Accuracy vs. Precision: What’s the Difference?

I remember sitting in my ninth-grade chemistry class when my teacher mentioned that the day’s lesson would include a discussion about accuracy and precision, and how both relate to making experimental measurements. I’ve always been more of a liberal-arts-minded individual, and I initially thought, Is there really a difference between the two terms? In fact, I even remembered using the words interchangeably in my writing for English class!

However, as I continued through more advanced science and math courses in college, and eventually joined Minitab Inc., I became tuned in to the important differences between accuracy and precision—and especially how they relate to quality improvement projects!

Assessing Variation in Your Measurement Systems

I’ve learned that if you’re starting a quality improvement project that involves collecting data to control quality or to monitor changes in your company’s processes, it’s essential that your systems for collecting measurements aren’t faulty.

After all, if you can’t trust your measurement system, then you can’t trust the data that it produces.

So what types of measurement system errors may be taking place? Here’s where accuracy and precision come into play. Accuracy refers to how close measurements are to the "true" value, while precision refers to how close measurements are to each other. In other words, accuracy describes the difference between the measurement and the part’s actual value, while precision describes the variation you see when you measure the same part repeatedly with the same device.

Precision can be broken down further into two components:

Repeatability: The variation observed when the same operator measures the same part repeatedly with the same device.

Reproducibility: The variation observed when different operators measure the same part using the same device.

It’s important to note that measurement systems can suffer from both accuracy and precision problems! A dart board can help us visualize the difference between the two concepts:

Accurate and Precise                               Precise...but not Accurate

Accurate, but not Precise                              Neither Accurate nor Precise

When Accuracy and Precision Get “Snacky”

Maybe this example can help to further show the differences. Let’s talk potato chips! Suppose you’re a snack foods manufacturer producing 12 oz. bags of potato chips. You test the weight of the bags using a scale that measures the bags precisely (in other words, there is little variation in the measurements), but not accurately – measuring 13.2 oz., 13.33 oz., and 13.13 oz. for three samples.

Or maybe the scale is accurate, measuring the three samples at 12.02 oz., 11.74 oz., and 12.43 oz., but not precise. In this case, the measurements have a larger variance, but the average of the measurements is very close to the target value of 12 oz.

Or maybe your measurements are all over the place, with samples measuring at 11.64 oz., 12.35 oz., and 13.04 oz., in which case your scale may be neither accurate nor precise.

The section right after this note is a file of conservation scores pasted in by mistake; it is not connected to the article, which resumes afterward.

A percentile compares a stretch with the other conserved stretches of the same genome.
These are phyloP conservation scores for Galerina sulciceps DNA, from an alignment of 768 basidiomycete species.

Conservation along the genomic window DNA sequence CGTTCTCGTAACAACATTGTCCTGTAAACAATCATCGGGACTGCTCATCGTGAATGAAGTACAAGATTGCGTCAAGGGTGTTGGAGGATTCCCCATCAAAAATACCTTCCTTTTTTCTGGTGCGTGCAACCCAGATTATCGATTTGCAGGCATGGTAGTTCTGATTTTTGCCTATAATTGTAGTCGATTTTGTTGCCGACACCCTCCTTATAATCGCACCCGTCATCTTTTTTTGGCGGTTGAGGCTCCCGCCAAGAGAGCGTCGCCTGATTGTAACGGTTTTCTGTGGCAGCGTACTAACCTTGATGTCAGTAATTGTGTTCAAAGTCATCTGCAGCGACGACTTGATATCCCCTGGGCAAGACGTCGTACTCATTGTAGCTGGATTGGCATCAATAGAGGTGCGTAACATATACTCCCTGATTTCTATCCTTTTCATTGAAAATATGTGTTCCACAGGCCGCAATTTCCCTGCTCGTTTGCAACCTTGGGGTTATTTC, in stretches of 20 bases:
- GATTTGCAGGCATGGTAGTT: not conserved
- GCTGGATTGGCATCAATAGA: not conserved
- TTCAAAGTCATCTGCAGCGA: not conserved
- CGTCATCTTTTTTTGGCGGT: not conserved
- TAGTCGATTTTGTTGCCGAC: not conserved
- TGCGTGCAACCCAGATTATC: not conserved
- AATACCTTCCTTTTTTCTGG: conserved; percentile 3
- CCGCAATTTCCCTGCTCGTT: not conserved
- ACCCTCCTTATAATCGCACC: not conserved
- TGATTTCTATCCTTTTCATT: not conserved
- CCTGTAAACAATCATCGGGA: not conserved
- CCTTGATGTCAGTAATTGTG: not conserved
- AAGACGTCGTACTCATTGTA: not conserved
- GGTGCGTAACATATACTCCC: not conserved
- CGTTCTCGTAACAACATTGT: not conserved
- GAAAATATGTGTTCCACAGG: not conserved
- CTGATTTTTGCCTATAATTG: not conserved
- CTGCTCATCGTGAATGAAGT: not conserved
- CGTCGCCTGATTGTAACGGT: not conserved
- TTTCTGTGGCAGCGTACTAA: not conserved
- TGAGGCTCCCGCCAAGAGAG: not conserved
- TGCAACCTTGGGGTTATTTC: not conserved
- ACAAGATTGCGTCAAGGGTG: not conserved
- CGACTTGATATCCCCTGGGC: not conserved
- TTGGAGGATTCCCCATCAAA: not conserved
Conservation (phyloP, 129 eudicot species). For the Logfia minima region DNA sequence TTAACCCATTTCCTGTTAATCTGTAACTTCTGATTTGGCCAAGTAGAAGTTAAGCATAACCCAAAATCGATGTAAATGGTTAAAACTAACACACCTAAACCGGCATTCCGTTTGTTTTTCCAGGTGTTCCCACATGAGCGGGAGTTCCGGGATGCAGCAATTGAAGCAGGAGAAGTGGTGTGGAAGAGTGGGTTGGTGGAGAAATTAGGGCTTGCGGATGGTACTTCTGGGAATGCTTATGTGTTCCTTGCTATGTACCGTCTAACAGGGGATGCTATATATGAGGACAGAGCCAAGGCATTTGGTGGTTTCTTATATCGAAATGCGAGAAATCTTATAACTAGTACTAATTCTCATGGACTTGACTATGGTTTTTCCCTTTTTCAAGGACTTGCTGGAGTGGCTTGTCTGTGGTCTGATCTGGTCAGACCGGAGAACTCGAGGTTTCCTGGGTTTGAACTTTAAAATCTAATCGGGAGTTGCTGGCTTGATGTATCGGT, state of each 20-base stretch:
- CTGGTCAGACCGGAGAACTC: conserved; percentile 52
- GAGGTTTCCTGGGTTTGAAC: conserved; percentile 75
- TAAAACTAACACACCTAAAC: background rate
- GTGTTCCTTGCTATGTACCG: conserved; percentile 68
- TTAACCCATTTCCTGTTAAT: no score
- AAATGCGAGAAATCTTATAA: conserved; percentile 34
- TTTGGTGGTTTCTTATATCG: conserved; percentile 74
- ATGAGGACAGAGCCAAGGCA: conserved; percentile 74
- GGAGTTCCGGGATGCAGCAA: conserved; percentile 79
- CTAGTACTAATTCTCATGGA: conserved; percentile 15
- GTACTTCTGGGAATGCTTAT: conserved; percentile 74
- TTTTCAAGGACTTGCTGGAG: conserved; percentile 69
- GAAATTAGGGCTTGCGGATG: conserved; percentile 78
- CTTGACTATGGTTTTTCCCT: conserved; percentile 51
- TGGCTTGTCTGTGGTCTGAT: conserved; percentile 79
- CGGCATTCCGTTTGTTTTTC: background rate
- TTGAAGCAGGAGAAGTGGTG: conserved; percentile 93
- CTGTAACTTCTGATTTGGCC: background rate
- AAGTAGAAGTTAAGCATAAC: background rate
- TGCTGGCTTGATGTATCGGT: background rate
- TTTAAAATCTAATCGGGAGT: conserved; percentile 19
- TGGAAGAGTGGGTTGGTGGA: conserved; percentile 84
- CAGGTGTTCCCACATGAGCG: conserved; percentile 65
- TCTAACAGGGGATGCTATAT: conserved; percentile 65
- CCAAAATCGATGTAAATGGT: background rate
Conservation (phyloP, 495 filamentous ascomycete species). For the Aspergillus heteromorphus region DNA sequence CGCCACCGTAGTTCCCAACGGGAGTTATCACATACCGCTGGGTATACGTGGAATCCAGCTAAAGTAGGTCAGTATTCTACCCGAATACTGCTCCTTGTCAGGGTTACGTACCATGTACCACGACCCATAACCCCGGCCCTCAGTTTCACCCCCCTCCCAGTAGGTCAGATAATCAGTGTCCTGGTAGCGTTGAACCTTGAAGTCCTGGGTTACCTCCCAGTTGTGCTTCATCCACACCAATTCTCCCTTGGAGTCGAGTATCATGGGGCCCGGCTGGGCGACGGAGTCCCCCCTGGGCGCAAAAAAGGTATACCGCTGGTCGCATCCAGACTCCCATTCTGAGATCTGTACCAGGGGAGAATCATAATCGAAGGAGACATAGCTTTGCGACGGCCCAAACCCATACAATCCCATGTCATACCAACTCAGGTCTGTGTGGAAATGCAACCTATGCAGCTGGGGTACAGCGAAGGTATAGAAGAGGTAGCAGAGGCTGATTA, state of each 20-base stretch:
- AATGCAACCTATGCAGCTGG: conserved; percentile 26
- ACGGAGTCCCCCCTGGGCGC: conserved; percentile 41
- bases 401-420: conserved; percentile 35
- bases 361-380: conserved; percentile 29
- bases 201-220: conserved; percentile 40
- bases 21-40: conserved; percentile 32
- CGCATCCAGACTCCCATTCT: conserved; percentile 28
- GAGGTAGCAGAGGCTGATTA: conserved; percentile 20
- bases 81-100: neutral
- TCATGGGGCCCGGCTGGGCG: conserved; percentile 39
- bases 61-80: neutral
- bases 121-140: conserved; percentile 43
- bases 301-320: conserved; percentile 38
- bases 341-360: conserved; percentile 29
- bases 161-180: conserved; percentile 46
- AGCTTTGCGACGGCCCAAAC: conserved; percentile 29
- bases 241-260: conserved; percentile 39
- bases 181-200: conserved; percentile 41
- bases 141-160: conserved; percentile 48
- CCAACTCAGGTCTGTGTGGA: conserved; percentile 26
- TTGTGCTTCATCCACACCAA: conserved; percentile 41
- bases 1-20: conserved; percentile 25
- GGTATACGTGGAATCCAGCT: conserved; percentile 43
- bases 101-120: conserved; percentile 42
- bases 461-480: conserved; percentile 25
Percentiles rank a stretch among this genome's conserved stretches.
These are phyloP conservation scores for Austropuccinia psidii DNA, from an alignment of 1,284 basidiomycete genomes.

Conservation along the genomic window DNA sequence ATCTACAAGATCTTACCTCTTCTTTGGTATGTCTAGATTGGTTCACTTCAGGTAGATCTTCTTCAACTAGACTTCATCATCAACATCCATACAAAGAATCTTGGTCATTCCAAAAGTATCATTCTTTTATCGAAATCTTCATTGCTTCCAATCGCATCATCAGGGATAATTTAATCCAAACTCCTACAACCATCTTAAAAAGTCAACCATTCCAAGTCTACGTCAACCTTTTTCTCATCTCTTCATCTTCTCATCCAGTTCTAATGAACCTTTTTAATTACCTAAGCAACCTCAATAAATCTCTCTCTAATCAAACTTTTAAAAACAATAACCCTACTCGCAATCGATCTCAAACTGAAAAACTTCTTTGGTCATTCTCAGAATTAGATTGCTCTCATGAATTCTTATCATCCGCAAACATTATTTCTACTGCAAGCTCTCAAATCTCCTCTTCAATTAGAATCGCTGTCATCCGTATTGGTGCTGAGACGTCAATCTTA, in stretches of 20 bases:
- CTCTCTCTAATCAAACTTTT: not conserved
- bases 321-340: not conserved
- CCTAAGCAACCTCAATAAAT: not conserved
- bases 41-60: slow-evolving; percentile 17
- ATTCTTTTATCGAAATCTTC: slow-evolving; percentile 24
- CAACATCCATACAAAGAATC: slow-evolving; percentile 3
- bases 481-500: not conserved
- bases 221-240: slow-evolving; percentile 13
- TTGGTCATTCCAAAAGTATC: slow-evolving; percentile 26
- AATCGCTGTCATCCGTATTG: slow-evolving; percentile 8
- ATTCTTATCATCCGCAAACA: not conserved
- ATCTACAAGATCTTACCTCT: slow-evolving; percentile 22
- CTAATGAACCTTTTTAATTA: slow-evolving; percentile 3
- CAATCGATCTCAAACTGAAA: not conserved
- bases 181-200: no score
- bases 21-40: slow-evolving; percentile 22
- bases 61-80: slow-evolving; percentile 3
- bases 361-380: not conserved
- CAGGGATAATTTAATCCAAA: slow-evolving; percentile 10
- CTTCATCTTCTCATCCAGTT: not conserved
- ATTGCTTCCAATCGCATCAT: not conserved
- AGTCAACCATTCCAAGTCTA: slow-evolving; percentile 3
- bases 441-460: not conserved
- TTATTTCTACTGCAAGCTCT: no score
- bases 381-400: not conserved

But how can you detect these problems in your measurement system?

Evaluating Accuracy & Precision

Accuracy and precision can be easily evaluated through many measurement systems analysis tools in Minitab Statistical Software, including Gage Linearity and Bias Studies and Gage R&R Studies, which can help you reveal if a scale needs to be recalibrated or if your newly hired operators are measuring ingredients consistently.

What should you do if you detect accuracy and/or precision errors? Focus on improving your measurement system before relying on your data and moving forward with your improvement project. Allow the results of your Gage R&R Study to help you decide if recalibrating a scale or conducting more training for new hires might be just what you need to get your measurement systems back on track.

Understanding Measurement Systems Analysis

Unbalanced Designs and Gage R&R (Expanded)

7 Deadly Statistical Sins Even the Experts Make

Do you know how to avoid them?

Name: S. Luko • Wednesday, August 22, 2012

The term "accuracy" is now defined as a composite of bias as well as precision. The new "accuracy" in the old sence is now called "bias". See ISO terminology definition below.

3.3.1
accuracy
closeness of agreement between a test result
(3.4.1) or measurement result (3.4.2) and the true
value (3.2.5)
NOTE 1 In practice, the accepted reference value
(3.2.7) is substituted for the true value.
NOTE 2 The term “accuracy”, when applied to a set of
test or measurement results, involves a combination of
random components and a common systematic error or
bias component.
NOTE 3 Accuracy refers to a combination of trueness
(3.3.3) and precision (3.3.4).

Name: Marion Foster • Wednesday, August 22, 2012

Thanks for the newsletter! I am a manager of the Laboratory here at Spirit AeroSystems and in the future via a telecom or newsletter I would like to see some tutorials for calculating Uncertainty Analysis for measurements if possible. Thanks, Marion Foster

Name: webb burgess • Wednesday, August 22, 2012

Very good description of the difference between accuracy and precision. I think it would be a good idea to include the topics of resolution and significant digits in this commentary too. This would, perhaps, prevent writing 13.2, 13.33 and 13.13. It is difficult to explain precision when the number of significant digits or resolution varies from measurement to measurement. The 13.2 should probably be recorded as 13.20. Contrary to most people's belief the "0" is important.

Name: Carly Barry • Friday, September 7, 2012

Hi Webb - Thanks for reading and for your comment! Great idea - resolution and significant digits would be helpful topics to add to a future post!